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People v. Carter

Supreme Court of New York, Second Department

June 14, 2017

The People of the State of New York, respondent,
v.
Fitz Carter, appellant. Ind. No. 1158/12

          Herman Kaufman, Rye, NY, for appellant.

          Anthony A. Scarpino, Jr., District Attorney, White Plains, NY (John J. Carmody and Steven A. Bender of counsel), for respondent.

          MARK C. DILLON, J.P., JEFFREY A. COHEN, COLLEEN D. DUFFY, FRANCESCA E. CONNOLLY, JJ.

          DECISION & ORDER

         Appeal by the defendant from a judgment of the County Court, Westchester County (Warhit, J.), rendered October 7, 2014, convicting him of attempted rape in the first degree, sexual abuse in the first degree, attempted rape in the second degree, and endangering the welfare of a child, upon a jury verdict, and imposing sentence.

         ORDERED that the judgment is affirmed.

         The defendant's challenge to the legal sufficiency of the evidence is unpreserved for appellate review (see CPL 470.05[2]; People v Hawkins, 11 N.Y.3d 484). In any event, viewing the evidence in the light most favorable to the prosecution (see People v Contes, 60 N.Y.2d 620), we find that it was legally sufficient to establish the defendant's guilt beyond a reasonable doubt. Moreover, upon our independent review pursuant to CPL 470.15(5), we are satisfied that the verdict of guilt was not against the weight of the evidence (see People v Romero, 7 N.Y.3d 633).

         The defendant's contentions that the People elicited improper bolstering testimony from police officers and a medical doctor are unpreserved for appellate review (see CPL 470.05[2]). In any event, the testimony was properly admitted as background information to explain the events that led to the defendant's arrest (see People v Gross, 26 N.Y.3d 689, 695; People v Brody, 82 A.D.3d 784; People v Walker, 70 A.D.3d 870). The victim's statements to the medical doctor were relevant to diagnosis and treatment and were properly admitted (see People v Spicola, 16 N.Y.3d 441, 451; People v Ortega, 15 N.Y.3d 610, 620; People v Dumancela, 136 A.D.3d 1053, 1053).

         The defendant's challenge to the expert testimony of psychologist Donald Lewittes is unpreserved for appellate review. In any event, the County Court providently exercised its discretion in permitting the testimony of Lewittes on the subject of intra-familial child adolescent sexual abuse syndrome. "Expert testimony is properly admitted if it helps to clarify an issue calling for professional or technical knowledge, possessed by the expert and beyond the ken of the typical juror" (People v Gopaul, 112 A.D.3d 966, 966 [internal quotation marks omitted]; see People v Williams, 20 N.Y.3d 579, 583; People v Davis, 118 A.D.3d 906, 907-908). "[E]xpert testimony regarding rape trauma syndrome, abused child syndrome or similar conditions may be admitted to explain behavior of a victim that might appear unusual or that jurors may not be expected to understand" (People v Carroll, 95 N.Y.2d 375, 387; see People v Davis, 118 A.D.3d at 907-908). Lewittes' testimony was properly admitted to explain why a child may recant an allegation of sexual abuse (see People v Nicholson, 26 N.Y.3d 813; People v Williams, 20 N.Y.3d at 584; People v Carroll, 95 N.Y.2d at 387; People v Adams, 135 A.D.3d 1154, 1157; People v Davis, 118 A.D.3d at 907-908; People v Gopaul, 112 A.D.3d at 966).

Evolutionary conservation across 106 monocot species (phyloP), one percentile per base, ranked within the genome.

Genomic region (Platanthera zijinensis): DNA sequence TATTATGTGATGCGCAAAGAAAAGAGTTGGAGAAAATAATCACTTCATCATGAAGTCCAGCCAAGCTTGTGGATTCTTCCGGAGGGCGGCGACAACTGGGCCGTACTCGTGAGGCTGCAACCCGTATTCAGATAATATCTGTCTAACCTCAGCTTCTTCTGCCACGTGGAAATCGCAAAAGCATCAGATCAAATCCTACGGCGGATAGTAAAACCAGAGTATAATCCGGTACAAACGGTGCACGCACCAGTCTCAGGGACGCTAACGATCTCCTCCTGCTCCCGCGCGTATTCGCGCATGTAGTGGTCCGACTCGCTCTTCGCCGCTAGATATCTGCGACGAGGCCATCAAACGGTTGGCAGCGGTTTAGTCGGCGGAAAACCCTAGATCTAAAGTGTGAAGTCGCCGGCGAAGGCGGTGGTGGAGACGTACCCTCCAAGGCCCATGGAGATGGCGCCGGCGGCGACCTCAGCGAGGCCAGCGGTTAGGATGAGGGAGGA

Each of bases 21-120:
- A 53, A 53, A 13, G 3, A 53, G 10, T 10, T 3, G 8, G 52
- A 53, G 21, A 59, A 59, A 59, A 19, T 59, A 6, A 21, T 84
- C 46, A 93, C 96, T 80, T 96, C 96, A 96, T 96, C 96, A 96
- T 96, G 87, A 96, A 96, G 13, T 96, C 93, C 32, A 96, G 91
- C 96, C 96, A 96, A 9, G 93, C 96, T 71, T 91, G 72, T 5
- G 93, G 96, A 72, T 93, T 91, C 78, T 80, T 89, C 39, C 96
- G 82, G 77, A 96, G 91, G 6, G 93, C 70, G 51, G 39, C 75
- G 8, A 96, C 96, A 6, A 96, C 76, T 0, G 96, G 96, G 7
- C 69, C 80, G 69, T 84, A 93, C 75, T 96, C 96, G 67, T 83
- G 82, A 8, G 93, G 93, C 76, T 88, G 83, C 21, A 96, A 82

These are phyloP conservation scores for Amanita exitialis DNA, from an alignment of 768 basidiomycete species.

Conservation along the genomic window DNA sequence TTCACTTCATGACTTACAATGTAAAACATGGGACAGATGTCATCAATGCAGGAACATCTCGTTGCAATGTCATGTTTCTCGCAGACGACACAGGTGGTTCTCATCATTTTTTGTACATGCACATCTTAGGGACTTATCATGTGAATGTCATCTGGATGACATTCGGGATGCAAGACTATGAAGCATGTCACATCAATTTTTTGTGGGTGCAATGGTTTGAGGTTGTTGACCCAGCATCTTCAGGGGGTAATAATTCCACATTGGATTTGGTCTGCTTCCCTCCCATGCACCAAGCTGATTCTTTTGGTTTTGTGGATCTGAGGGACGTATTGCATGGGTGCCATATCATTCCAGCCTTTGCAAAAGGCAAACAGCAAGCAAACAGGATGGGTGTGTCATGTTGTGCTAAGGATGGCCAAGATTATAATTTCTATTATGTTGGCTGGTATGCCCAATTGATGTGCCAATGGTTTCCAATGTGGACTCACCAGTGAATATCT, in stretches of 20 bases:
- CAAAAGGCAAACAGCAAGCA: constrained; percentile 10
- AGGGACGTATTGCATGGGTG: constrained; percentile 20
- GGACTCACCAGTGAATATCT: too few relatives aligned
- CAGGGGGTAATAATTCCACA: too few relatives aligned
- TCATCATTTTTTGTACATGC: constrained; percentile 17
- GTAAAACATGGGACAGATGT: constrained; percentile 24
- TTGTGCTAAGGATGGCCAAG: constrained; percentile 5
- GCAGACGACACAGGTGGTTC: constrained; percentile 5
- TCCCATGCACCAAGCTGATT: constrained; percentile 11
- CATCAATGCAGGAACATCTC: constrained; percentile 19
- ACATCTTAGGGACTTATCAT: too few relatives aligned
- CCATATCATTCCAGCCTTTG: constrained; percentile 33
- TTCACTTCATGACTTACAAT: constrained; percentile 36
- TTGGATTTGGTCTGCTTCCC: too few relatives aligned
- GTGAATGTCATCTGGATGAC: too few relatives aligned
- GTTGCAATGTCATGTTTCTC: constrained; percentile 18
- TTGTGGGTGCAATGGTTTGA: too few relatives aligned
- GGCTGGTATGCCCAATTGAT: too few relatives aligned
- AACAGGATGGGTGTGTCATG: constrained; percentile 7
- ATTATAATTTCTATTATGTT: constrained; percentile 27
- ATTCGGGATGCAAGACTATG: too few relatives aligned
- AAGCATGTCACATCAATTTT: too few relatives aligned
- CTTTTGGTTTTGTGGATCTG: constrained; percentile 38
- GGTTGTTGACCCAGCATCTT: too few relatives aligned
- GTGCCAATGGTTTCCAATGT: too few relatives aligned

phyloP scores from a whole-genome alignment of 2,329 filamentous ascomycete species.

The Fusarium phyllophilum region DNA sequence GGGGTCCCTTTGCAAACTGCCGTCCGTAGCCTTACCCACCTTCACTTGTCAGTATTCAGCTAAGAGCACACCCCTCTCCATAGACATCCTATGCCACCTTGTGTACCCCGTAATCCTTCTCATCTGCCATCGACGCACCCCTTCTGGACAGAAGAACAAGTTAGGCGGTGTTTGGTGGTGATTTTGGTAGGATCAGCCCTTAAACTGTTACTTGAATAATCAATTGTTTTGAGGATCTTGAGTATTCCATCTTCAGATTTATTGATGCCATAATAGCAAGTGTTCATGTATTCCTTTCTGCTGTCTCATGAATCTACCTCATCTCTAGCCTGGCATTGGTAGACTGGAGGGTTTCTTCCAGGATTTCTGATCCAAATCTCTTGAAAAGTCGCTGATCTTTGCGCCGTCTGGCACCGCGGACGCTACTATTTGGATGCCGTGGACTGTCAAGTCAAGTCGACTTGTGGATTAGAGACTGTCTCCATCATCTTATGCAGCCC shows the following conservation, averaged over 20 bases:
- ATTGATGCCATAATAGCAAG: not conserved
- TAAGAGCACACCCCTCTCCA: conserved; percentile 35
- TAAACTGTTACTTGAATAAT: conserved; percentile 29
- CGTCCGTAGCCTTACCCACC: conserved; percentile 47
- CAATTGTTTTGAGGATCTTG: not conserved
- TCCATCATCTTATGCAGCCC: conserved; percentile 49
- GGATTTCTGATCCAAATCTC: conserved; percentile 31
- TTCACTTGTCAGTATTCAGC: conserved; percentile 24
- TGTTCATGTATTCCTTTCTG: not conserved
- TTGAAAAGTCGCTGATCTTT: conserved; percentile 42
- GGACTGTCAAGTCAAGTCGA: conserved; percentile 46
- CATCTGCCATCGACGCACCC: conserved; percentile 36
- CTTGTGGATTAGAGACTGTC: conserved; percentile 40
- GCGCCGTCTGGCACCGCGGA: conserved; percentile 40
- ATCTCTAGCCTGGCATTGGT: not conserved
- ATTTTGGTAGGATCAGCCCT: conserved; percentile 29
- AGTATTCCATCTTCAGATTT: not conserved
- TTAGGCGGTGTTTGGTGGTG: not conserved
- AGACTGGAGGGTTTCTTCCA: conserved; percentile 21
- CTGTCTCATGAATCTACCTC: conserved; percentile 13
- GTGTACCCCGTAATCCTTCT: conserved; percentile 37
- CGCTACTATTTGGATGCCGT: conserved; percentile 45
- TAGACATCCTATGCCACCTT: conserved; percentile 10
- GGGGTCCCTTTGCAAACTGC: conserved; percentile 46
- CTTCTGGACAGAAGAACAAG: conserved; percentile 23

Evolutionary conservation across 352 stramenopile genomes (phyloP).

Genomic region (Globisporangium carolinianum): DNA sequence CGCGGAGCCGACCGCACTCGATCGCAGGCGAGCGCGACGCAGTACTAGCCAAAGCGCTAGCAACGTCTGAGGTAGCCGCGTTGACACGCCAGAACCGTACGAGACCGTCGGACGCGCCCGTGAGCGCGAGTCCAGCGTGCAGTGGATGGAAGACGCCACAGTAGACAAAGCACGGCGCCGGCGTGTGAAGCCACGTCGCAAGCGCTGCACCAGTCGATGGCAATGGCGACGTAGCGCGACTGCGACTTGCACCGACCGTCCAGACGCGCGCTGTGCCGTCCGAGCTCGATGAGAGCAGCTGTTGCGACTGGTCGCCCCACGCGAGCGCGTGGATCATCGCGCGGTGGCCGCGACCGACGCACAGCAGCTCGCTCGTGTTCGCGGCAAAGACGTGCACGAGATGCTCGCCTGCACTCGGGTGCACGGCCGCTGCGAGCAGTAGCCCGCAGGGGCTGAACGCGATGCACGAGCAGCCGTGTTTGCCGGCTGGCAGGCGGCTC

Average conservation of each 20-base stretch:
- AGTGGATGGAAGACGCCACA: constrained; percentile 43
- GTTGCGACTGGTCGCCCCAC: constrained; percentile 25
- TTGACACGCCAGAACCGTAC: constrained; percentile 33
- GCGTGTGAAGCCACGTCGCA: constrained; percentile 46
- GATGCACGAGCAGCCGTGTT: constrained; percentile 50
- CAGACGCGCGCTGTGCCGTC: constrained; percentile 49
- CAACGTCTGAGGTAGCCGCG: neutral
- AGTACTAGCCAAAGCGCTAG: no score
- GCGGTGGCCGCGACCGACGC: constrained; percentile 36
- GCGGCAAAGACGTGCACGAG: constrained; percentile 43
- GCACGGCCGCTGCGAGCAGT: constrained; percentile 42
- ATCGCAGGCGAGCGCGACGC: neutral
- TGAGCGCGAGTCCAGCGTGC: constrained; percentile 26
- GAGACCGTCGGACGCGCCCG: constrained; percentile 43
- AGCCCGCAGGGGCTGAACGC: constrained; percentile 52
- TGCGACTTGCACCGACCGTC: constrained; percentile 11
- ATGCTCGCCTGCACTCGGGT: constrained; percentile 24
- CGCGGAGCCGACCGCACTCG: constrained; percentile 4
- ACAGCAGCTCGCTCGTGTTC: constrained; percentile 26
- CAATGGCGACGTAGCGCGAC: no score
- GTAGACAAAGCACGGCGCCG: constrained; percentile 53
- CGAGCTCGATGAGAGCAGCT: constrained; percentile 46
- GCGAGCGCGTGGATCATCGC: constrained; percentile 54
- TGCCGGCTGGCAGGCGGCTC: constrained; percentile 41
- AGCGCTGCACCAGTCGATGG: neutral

The defendant's contentions regarding the People's use of grand jury testimony to impeach their own witness pursuant to CPL 60.35 are unpreserved for appellate review. In any event, the County Court providently exercised its discretion in permitting the People to impeach the victim with her grand jury testimony (see People v Fountain, 102 A.D.3d 887; People v Picente, 35 A.D.3d 1210, 1211; People v Dalton, 27 A.D.3d 779, 782; People v Wieber, 202 A.D.2d 789, 790; People v Broomfield, 163 A.D.2d 403, 403-404).

         The defendant's contentions regarding the DNA evidence are unpreserved for appellate review and, in any event, without merit (see People v Ortiz, 80 A.D.3d 628, 630).

         The defendant's claim that he was deprived of the constitutional right to the effective assistance of counsel is based, in part, on matter appearing on the record and, in part, on matter outside the record, and thus constitutes a "mixed claim" of ineffective assistance (People v Maxwell, 89 A.D.3d 1108, 1109; see People v Evans, 16 N.Y.3d 571, 575). In this case, it is not evident from the matter appearing on the record that the defendant was deprived of the effective assistance of counsel (cf. People v Crump, 53 N.Y.2d 824; People v Brown, 45 N.Y.2d 852). Since the defendant's claim of ineffective assistance cannot be resolved without reference to matter outside the record, a CPL 440.10 proceeding is the appropriate forum for reviewing the claim in its entirety (see People v Freeman, 93 A.D.3d 805, 806; People v Maxwell, 89 A.D.3d at 1109; People v Rohlehr, 87 A.D.3d 603, 604).

         The defendant's remaining contentions are unpreserved for appellate review ...


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